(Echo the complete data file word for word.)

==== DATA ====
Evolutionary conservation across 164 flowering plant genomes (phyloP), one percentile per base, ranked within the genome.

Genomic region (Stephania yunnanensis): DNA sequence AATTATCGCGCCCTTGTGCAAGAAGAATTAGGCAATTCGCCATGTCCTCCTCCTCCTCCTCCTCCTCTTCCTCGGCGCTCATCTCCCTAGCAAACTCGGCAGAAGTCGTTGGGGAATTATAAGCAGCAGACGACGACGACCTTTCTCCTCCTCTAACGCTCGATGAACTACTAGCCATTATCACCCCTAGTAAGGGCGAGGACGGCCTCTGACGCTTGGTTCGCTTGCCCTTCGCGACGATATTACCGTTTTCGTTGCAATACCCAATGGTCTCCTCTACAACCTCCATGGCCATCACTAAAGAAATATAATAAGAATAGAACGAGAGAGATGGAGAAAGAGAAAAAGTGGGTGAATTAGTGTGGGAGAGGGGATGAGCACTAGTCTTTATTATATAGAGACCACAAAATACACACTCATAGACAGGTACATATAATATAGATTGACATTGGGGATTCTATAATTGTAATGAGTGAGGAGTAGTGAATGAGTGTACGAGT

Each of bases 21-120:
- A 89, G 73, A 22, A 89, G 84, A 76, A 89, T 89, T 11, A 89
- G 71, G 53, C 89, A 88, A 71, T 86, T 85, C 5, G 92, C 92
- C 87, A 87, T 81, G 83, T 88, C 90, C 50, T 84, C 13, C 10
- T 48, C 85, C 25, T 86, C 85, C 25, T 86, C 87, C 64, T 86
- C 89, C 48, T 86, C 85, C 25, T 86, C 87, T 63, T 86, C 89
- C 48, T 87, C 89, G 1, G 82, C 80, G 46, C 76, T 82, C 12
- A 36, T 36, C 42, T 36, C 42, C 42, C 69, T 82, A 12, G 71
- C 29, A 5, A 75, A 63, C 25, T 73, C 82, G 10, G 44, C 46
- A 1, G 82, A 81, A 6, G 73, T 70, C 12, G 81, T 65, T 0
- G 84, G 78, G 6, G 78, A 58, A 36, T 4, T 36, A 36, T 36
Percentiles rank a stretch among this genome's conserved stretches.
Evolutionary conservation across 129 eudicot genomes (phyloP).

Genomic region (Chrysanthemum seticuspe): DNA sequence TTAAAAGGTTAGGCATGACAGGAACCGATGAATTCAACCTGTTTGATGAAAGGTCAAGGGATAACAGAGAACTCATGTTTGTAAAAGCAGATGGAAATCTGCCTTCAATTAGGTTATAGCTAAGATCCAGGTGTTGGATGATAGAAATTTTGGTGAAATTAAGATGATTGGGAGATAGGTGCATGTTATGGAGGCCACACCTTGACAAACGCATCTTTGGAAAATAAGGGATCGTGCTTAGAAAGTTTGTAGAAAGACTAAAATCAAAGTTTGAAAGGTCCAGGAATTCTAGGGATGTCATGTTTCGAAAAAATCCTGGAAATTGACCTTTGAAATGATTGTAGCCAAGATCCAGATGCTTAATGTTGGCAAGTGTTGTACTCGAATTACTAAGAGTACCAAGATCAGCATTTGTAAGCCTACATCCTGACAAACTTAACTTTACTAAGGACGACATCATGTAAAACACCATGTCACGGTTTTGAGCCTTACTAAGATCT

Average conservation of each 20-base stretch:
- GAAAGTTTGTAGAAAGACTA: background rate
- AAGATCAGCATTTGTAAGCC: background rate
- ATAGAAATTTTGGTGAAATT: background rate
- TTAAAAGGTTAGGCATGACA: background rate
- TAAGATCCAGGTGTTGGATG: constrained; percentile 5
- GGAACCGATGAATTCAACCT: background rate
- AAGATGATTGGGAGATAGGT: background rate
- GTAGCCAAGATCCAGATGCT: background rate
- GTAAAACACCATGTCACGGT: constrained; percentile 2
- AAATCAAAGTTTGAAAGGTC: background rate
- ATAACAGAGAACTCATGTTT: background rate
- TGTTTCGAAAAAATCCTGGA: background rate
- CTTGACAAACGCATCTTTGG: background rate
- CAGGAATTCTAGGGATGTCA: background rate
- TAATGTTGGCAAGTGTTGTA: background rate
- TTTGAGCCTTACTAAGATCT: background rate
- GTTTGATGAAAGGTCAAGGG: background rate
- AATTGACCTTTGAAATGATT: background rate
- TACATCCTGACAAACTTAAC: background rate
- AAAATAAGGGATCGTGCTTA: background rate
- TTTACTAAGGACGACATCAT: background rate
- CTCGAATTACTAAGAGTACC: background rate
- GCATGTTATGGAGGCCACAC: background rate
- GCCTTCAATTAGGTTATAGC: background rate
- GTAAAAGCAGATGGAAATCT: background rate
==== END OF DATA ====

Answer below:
Evolutionary conservation across 164 flowering plant genomes (phyloP), one percentile per base, ranked within the genome.

Genomic region (Stephania yunnanensis): DNA sequence AATTATCGCGCCCTTGTGCAAGAAGAATTAGGCAATTCGCCATGTCCTCCTCCTCCTCCTCCTCCTCTTCCTCGGCGCTCATCTCCCTAGCAAACTCGGCAGAAGTCGTTGGGGAATTATAAGCAGCAGACGACGACGACCTTTCTCCTCCTCTAACGCTCGATGAACTACTAGCCATTATCACCCCTAGTAAGGGCGAGGACGGCCTCTGACGCTTGGTTCGCTTGCCCTTCGCGACGATATTACCGTTTTCGTTGCAATACCCAATGGTCTCCTCTACAACCTCCATGGCCATCACTAAAGAAATATAATAAGAATAGAACGAGAGAGATGGAGAAAGAGAAAAAGTGGGTGAATTAGTGTGGGAGAGGGGATGAGCACTAGTCTTTATTATATAGAGACCACAAAATACACACTCATAGACAGGTACATATAATATAGATTGACATTGGGGATTCTATAATTGTAATGAGTGAGGAGTAGTGAATGAGTGTACGAGT

Each of bases 21-120:
- A 89, G 73, A 22, A 89, G 84, A 76, A 89, T 89, T 11, A 89
- G 71, G 53, C 89, A 88, A 71, T 86, T 85, C 5, G 92, C 92
- C 87, A 87, T 81, G 83, T 88, C 90, C 50, T 84, C 13, C 10
- T 48, C 85, C 25, T 86, C 85, C 25, T 86, C 87, C 64, T 86
- C 89, C 48, T 86, C 85, C 25, T 86, C 87, T 63, T 86, C 89
- C 48, T 87, C 89, G 1, G 82, C 80, G 46, C 76, T 82, C 12
- A 36, T 36, C 42, T 36, C 42, C 42, C 69, T 82, A 12, G 71
- C 29, A 5, A 75, A 63, C 25, T 73, C 82, G 10, G 44, C 46
- A 1, G 82, A 81, A 6, G 73, T 70, C 12, G 81, T 65, T 0
- G 84, G 78, G 6, G 78, A 58, A 36, T 4, T 36, A 36, T 36
Percentiles rank a stretch among this genome's conserved stretches.
Evolutionary conservation across 129 eudicot genomes (phyloP).

Genomic region (Chrysanthemum seticuspe): DNA sequence TTAAAAGGTTAGGCATGACAGGAACCGATGAATTCAACCTGTTTGATGAAAGGTCAAGGGATAACAGAGAACTCATGTTTGTAAAAGCAGATGGAAATCTGCCTTCAATTAGGTTATAGCTAAGATCCAGGTGTTGGATGATAGAAATTTTGGTGAAATTAAGATGATTGGGAGATAGGTGCATGTTATGGAGGCCACACCTTGACAAACGCATCTTTGGAAAATAAGGGATCGTGCTTAGAAAGTTTGTAGAAAGACTAAAATCAAAGTTTGAAAGGTCCAGGAATTCTAGGGATGTCATGTTTCGAAAAAATCCTGGAAATTGACCTTTGAAATGATTGTAGCCAAGATCCAGATGCTTAATGTTGGCAAGTGTTGTACTCGAATTACTAAGAGTACCAAGATCAGCATTTGTAAGCCTACATCCTGACAAACTTAACTTTACTAAGGACGACATCATGTAAAACACCATGTCACGGTTTTGAGCCTTACTAAGATCT

Average conservation of each 20-base stretch:
- GAAAGTTTGTAGAAAGACTA: background rate
- AAGATCAGCATTTGTAAGCC: background rate
- ATAGAAATTTTGGTGAAATT: background rate
- TTAAAAGGTTAGGCATGACA: background rate
- TAAGATCCAGGTGTTGGATG: constrained; percentile 5
- GGAACCGATGAATTCAACCT: background rate
- AAGATGATTGGGAGATAGGT: background rate
- GTAGCCAAGATCCAGATGCT: background rate
- GTAAAACACCATGTCACGGT: constrained; percentile 2
- AAATCAAAGTTTGAAAGGTC: background rate
- ATAACAGAGAACTCATGTTT: background rate
- TGTTTCGAAAAAATCCTGGA: background rate
- CTTGACAAACGCATCTTTGG: background rate
- CAGGAATTCTAGGGATGTCA: background rate
- TAATGTTGGCAAGTGTTGTA: background rate
- TTTGAGCCTTACTAAGATCT: background rate
- GTTTGATGAAAGGTCAAGGG: background rate
- AATTGACCTTTGAAATGATT: background rate
- TACATCCTGACAAACTTAAC: background rate
- AAAATAAGGGATCGTGCTTA: background rate
- TTTACTAAGGACGACATCAT: background rate
- CTCGAATTACTAAGAGTACC: background rate
- GCATGTTATGGAGGCCACAC: background rate
- GCCTTCAATTAGGTTATAGC: background rate
- GTAAAAGCAGATGGAAATCT: background rate